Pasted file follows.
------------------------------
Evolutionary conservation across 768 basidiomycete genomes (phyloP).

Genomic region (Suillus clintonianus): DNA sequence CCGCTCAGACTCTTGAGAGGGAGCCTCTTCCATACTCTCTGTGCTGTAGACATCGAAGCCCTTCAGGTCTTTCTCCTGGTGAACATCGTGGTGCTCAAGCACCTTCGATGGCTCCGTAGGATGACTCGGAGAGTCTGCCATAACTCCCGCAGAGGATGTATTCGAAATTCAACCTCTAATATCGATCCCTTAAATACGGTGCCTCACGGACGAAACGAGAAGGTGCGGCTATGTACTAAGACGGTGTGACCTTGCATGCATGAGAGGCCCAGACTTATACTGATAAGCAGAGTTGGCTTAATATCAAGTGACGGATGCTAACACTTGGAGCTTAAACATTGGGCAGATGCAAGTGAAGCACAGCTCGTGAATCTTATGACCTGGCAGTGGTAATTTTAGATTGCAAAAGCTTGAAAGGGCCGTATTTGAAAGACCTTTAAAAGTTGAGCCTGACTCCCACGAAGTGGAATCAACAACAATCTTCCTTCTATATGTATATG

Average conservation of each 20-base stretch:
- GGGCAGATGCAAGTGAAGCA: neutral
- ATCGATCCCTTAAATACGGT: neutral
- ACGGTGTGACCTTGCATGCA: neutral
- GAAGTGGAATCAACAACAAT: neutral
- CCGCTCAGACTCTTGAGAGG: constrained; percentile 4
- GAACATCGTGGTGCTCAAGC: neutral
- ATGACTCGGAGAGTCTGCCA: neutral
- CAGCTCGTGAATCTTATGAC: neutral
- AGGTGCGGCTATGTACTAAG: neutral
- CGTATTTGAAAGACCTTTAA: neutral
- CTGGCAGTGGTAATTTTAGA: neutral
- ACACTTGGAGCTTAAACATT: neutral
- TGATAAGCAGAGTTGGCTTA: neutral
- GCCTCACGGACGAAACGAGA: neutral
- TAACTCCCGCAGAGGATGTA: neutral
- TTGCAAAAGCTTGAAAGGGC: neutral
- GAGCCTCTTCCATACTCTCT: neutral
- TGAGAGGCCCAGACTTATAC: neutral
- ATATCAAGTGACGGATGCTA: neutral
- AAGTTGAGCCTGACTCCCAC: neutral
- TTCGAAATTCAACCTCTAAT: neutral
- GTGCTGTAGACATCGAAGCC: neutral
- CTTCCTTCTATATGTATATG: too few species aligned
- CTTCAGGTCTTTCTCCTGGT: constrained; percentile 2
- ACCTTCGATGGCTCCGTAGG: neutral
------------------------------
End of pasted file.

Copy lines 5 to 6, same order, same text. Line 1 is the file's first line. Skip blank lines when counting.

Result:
- ATCGATCCCTTAAATACGGT: neutral
- ACGGTGTGACCTTGCATGCA: neutral